Date Published: March 14, 2019
Publisher: Public Library of Science
Author(s): Max W. de Graaf, Inge H. F. Reininga, Erik Heineman, Mostafa El Moumni, Galinos Barmparas.
To develop and internally validate the PROgnosis of functional recovery after Trauma (PRO-Trauma) prediction model.
A prospective single-center longitudinal cohort study. Patients were assessed at 6 weeks and 12 months post-injury.
Patients that presented at the emergency department with an acute traumatic injury, were prompted for participation. Patients that completed the assessments at 6 weeks and 12 months post injury were included. Exclusion criteria: age < 18, age > 65, pathologic fractures, injuries that resulted in severe neurologic deficits. The predicted outcome, functional recovery, was defined as a Short Musculoskeletal Function Assessment (SMFA-NL) Problems with Daily Activities (PDA) subscale ≤ 12.2 points at 12 months post-injury (Dutch population norm). Predictors were: gender, age, living with partner, number of chronic health conditions, SMFA-NL PDA score 6 weeks post-injury, ICU admission, length of stay in hospital, injury severity score, occurrence of complications and treatment type. All predictors were obtained before 6 weeks post-injury. Missing data were multiply imputed. Predictor variables were selected using backward stepwise multivariable logistic regression. Hosmer-Lemeshow tests were used to evaluate calibration. Bootstrap resampling was used to internally validate the final model.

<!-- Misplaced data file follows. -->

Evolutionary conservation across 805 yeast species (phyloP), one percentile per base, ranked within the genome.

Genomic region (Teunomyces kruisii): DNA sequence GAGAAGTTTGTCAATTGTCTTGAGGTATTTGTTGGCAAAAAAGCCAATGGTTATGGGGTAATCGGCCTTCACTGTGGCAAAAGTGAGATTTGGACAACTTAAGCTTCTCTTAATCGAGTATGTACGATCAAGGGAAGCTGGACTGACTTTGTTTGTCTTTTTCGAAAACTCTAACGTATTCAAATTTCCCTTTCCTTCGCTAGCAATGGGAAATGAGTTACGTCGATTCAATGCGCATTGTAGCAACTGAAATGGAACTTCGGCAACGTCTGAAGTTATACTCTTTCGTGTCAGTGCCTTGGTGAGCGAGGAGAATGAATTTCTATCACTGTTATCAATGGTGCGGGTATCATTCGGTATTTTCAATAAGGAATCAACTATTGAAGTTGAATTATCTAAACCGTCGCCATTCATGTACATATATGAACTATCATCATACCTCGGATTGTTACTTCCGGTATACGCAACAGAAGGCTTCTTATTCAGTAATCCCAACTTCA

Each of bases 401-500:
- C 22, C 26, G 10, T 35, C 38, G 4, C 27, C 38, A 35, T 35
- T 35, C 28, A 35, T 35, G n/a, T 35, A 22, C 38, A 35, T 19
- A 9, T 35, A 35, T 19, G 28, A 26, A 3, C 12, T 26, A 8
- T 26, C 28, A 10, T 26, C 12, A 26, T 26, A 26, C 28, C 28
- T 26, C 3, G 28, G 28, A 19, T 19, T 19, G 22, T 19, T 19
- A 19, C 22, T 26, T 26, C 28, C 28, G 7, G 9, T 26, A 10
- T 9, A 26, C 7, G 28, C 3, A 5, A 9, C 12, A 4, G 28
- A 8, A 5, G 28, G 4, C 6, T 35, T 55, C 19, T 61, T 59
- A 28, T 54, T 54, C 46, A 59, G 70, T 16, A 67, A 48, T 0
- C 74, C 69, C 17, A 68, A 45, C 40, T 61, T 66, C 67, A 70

A total of 246 patients were included, of which 104 (44%) showed functional recovery. The predictors in the final PRO-Trauma model were: living with partner, the number of chronic health conditions, SMFA-NL PDA subscale score at 6 weeks post-injury and length of stay in hospital. The apparent R2 was 0.33 [0.33;0.34], the c-statistic was 0.79 [0.79;0.80]. Hosmer-Lemeshow test indicated good calibration (p = 0.92). Optimism-corrected R2 was 0.28 [0.27;0.29] and the optimism-corrected Area Under the Curve was 0.77 [0.77;0.77].
The PRO-Trauma prediction model can be used to obtain valid predictions of attaining functional recovery after trauma at 12 months post-injury. The PRO-Trauma prediction model showed acceptable calibration and discrimination.
In trauma surgery, clinical outcomes and treatment effects have traditionally been assessed with measures such as mortality rates, non-union rates, radiographic evaluation of bone healing, and clinician-based measurements such as range of motion. Unfortunately, these measures of outcome, have shown to correlate poorly with patients’ view of their physical functioning (see Box 1) [1,2]. In the past decades, the number of deaths due to trauma has declined . As a consequence, the burden of trauma has largely shifted from fatal to non-fatal outcomes .
In conclusion, a prognostic model that predicts functional recovery at 12 months post-injury is now available. The PRO-Trauma prediction model showed acceptable calibration and discrimination. Physical functioning shortly assessed after the injury, was predictive for functional recovery. The PRO-Trauma prediction model may be useful for quantifying the chance of reaching functional recovery at 12 months post-injury, identifying and informing patients that are at risk of developing a poor outcome and for adjusting treatment effects in clinical trials.